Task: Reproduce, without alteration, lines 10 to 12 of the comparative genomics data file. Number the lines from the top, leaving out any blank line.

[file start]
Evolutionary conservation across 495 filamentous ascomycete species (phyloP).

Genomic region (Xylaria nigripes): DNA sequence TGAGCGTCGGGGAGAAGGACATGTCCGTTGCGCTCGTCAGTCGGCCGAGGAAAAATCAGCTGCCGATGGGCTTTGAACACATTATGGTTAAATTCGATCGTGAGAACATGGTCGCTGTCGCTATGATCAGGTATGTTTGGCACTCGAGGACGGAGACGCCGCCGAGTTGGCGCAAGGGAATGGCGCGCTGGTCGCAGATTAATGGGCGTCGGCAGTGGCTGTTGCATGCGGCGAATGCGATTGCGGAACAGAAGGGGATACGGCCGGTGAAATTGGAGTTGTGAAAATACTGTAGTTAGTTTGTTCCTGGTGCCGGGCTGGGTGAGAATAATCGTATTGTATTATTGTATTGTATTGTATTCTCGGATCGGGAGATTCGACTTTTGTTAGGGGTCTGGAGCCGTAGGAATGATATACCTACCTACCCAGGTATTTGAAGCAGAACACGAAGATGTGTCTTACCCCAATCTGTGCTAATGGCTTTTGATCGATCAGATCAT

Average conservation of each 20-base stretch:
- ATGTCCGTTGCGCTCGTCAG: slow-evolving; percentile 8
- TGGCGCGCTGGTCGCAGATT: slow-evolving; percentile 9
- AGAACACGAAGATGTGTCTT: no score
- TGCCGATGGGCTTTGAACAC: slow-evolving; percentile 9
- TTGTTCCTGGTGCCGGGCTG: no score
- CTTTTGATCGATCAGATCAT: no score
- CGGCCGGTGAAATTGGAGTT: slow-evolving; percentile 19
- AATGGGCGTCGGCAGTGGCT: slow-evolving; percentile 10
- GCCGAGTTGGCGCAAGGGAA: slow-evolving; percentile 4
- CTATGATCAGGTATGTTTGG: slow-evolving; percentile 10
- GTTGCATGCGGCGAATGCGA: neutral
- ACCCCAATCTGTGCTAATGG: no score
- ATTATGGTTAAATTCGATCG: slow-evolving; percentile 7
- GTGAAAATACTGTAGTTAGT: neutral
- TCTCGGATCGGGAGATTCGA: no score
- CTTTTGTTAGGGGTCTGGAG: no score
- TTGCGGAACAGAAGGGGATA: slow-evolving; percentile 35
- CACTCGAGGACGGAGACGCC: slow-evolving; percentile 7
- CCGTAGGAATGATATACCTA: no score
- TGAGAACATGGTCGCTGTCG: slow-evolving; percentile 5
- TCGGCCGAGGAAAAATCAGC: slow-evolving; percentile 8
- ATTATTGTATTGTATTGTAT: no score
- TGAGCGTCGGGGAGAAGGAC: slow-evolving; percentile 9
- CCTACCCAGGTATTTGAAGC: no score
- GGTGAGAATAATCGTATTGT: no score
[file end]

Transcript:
- CGGCCGGTGAAATTGGAGTT: slow-evolving; percentile 19
- AATGGGCGTCGGCAGTGGCT: slow-evolving; percentile 10
- GCCGAGTTGGCGCAAGGGAA: slow-evolving; percentile 4